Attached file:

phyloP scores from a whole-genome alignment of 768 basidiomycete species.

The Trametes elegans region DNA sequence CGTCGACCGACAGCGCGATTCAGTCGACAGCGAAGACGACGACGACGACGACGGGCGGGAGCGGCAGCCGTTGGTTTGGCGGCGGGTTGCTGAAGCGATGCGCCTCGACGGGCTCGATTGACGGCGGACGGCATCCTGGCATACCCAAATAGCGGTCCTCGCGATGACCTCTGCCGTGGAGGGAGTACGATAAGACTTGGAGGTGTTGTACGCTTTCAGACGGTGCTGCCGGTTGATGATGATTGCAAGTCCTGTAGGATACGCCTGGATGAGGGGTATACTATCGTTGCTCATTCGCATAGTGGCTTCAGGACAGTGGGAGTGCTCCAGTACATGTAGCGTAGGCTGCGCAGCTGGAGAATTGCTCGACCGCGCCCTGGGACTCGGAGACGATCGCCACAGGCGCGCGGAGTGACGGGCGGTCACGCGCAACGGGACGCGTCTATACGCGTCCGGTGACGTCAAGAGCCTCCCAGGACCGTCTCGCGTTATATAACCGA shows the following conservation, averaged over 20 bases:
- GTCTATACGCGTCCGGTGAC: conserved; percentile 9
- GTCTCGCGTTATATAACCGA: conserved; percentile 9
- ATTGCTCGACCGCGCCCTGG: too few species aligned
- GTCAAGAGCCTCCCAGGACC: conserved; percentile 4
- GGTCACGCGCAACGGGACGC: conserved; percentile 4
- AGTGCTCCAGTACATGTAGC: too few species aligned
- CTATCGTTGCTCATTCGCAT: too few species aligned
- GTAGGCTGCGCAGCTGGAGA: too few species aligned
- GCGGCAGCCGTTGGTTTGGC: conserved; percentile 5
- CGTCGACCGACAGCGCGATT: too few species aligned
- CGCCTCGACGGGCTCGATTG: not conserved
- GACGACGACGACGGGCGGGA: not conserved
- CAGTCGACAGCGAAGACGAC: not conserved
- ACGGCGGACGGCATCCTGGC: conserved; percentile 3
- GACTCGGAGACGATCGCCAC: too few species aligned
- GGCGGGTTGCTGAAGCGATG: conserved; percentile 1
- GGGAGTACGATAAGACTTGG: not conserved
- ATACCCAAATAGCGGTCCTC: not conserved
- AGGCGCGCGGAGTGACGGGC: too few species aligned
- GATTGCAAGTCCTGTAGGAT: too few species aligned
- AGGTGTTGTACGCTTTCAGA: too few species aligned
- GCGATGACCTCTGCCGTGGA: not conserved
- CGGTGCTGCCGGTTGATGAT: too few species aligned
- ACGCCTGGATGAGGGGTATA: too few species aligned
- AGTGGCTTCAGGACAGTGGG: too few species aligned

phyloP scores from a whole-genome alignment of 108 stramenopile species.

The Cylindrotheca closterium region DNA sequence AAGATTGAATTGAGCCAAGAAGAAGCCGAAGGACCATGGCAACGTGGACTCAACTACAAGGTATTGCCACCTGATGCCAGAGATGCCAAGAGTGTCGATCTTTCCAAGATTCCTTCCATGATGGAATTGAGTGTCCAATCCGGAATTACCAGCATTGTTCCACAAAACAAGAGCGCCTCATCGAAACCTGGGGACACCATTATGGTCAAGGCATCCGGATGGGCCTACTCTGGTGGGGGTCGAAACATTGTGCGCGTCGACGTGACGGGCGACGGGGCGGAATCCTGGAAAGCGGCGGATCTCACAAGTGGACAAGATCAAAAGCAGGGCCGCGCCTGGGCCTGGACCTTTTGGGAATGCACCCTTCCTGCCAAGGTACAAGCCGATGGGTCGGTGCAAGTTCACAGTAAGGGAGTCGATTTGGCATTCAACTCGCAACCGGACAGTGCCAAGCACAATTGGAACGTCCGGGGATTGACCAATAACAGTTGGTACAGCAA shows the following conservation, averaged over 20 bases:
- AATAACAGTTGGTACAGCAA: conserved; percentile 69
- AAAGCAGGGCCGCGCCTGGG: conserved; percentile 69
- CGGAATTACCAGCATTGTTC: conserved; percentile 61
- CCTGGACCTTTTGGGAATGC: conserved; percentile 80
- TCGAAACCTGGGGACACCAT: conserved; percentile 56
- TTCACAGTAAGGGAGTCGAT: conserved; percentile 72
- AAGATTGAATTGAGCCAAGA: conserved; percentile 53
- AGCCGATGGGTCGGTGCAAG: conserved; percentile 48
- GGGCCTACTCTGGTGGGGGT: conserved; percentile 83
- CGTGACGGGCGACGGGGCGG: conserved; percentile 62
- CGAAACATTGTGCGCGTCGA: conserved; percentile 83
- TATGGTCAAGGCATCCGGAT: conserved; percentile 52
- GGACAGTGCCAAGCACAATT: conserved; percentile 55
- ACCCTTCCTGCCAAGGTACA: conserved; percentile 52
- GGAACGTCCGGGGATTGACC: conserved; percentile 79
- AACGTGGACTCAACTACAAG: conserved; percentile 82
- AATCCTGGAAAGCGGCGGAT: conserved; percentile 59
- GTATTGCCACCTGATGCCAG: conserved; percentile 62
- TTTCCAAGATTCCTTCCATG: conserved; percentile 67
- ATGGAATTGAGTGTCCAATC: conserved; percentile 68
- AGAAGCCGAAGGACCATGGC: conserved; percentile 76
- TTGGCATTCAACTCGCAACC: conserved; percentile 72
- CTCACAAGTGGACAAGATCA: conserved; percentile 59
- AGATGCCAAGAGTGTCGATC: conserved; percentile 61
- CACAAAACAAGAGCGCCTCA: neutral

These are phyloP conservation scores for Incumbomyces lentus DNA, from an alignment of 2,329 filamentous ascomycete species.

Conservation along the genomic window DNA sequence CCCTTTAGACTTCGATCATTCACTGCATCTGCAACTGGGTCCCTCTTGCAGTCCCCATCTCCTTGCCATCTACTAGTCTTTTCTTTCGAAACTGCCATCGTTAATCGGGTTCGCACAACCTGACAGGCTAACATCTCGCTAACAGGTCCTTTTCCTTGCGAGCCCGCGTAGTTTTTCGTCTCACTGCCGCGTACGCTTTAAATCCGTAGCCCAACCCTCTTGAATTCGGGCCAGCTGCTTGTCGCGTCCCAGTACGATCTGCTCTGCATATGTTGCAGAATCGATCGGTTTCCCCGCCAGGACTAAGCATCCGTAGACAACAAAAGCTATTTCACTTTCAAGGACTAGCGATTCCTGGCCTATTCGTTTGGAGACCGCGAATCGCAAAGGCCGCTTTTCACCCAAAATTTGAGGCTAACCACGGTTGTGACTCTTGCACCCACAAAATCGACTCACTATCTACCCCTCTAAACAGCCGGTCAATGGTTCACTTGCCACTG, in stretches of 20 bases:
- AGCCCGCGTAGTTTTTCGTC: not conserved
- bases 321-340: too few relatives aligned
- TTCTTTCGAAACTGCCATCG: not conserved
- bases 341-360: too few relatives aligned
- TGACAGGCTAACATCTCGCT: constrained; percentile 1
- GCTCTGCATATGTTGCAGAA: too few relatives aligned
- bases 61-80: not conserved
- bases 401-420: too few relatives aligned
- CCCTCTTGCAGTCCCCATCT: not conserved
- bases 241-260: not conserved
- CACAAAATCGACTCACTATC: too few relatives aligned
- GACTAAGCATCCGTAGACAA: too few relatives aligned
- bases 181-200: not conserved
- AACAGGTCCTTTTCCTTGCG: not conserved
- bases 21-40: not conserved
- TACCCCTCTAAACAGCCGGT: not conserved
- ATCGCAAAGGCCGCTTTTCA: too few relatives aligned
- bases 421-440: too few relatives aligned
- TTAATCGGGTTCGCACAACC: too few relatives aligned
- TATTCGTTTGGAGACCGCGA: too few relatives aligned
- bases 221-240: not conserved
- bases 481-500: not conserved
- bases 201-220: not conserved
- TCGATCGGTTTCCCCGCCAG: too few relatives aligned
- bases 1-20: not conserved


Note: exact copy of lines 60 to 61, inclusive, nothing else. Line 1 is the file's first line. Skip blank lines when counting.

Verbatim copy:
- bases 341-360: too few relatives aligned
- TGACAGGCTAACATCTCGCT: constrained; percentile 1